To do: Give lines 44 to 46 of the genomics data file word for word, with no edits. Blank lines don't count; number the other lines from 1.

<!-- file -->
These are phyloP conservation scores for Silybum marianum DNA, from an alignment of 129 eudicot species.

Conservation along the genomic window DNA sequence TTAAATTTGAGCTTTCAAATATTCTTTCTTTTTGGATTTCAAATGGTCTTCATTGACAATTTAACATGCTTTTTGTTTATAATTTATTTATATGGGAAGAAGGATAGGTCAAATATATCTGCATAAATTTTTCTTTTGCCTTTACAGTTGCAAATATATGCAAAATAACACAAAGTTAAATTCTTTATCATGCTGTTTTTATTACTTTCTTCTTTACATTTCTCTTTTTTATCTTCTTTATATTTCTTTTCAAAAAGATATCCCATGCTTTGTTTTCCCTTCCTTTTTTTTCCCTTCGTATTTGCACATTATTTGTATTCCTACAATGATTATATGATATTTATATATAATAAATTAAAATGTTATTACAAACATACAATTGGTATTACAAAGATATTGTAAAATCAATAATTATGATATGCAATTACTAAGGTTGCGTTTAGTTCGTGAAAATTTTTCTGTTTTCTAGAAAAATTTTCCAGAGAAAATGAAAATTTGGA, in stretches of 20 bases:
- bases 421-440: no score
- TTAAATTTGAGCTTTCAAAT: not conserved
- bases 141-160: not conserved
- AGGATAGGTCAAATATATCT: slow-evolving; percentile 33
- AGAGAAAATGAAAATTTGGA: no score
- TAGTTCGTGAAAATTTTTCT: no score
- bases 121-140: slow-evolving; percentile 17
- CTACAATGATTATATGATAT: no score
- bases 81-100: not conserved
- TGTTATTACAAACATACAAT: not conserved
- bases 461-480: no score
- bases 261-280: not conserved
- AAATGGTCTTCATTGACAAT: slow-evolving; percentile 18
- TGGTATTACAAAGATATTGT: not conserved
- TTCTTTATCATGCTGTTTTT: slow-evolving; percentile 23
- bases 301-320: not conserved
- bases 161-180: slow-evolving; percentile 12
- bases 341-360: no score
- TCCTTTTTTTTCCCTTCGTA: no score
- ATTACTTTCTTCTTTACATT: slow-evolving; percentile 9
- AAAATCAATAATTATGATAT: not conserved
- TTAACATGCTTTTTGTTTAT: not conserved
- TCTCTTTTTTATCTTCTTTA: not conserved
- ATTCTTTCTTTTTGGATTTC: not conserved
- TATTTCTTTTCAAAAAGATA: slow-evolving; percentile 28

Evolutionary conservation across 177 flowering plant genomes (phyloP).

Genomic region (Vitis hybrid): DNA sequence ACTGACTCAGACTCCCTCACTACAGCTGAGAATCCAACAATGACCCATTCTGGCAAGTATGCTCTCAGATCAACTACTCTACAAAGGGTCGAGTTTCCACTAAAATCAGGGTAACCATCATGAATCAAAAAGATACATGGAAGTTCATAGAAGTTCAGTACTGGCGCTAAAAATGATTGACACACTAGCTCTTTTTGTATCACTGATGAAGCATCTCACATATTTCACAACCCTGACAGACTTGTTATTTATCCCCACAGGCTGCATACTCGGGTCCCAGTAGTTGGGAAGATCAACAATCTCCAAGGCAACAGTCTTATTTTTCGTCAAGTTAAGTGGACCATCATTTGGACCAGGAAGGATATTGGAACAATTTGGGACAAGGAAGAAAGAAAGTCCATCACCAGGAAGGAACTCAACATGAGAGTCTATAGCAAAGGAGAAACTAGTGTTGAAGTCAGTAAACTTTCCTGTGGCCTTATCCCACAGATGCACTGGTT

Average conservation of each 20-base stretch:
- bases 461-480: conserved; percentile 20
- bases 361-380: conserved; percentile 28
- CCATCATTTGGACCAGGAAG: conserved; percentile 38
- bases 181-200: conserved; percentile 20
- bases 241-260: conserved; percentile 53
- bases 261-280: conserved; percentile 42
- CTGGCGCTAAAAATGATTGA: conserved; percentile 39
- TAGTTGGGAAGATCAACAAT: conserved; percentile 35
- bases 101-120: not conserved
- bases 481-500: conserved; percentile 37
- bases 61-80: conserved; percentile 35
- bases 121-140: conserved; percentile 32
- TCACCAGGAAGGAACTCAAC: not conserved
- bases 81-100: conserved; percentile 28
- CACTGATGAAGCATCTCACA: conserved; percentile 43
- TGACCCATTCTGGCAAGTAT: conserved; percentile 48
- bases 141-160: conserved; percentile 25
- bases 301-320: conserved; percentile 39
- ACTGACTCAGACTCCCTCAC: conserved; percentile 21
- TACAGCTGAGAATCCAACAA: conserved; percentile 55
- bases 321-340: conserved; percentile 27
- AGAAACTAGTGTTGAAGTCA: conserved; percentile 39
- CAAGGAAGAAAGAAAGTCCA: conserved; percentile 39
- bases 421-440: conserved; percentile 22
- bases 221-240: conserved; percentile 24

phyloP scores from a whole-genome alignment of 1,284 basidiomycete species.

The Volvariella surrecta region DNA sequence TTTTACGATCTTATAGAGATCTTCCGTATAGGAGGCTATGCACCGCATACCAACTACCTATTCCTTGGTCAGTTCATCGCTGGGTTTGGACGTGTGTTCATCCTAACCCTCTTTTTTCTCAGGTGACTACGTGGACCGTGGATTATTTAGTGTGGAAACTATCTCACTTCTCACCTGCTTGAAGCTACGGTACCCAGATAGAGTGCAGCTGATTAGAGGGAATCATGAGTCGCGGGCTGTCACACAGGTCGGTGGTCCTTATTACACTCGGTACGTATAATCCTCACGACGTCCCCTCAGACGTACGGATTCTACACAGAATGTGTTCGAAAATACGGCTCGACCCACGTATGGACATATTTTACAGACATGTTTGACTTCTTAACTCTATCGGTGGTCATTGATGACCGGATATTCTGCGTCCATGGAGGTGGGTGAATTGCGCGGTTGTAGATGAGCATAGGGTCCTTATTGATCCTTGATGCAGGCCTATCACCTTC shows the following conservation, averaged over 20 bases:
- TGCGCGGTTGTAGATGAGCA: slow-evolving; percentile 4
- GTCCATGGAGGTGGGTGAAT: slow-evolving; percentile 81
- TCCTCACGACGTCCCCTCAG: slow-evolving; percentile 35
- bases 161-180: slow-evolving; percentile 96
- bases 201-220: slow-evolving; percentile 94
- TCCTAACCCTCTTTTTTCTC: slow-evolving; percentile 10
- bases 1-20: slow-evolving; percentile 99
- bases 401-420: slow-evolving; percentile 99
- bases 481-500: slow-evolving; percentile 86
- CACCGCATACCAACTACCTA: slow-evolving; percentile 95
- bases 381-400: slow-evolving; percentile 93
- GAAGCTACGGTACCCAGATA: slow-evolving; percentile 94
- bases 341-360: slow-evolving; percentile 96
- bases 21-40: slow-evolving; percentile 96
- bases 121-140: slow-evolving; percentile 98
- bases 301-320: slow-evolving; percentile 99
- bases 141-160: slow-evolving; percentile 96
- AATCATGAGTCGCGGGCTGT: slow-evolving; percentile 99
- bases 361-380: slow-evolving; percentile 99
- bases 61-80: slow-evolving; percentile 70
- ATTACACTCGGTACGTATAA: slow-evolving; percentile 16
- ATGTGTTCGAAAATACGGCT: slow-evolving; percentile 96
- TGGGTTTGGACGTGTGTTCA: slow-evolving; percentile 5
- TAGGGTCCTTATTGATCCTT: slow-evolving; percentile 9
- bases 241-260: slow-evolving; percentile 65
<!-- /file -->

- bases 81-100: conserved; percentile 28
- CACTGATGAAGCATCTCACA: conserved; percentile 43
- TGACCCATTCTGGCAAGTAT: conserved; percentile 48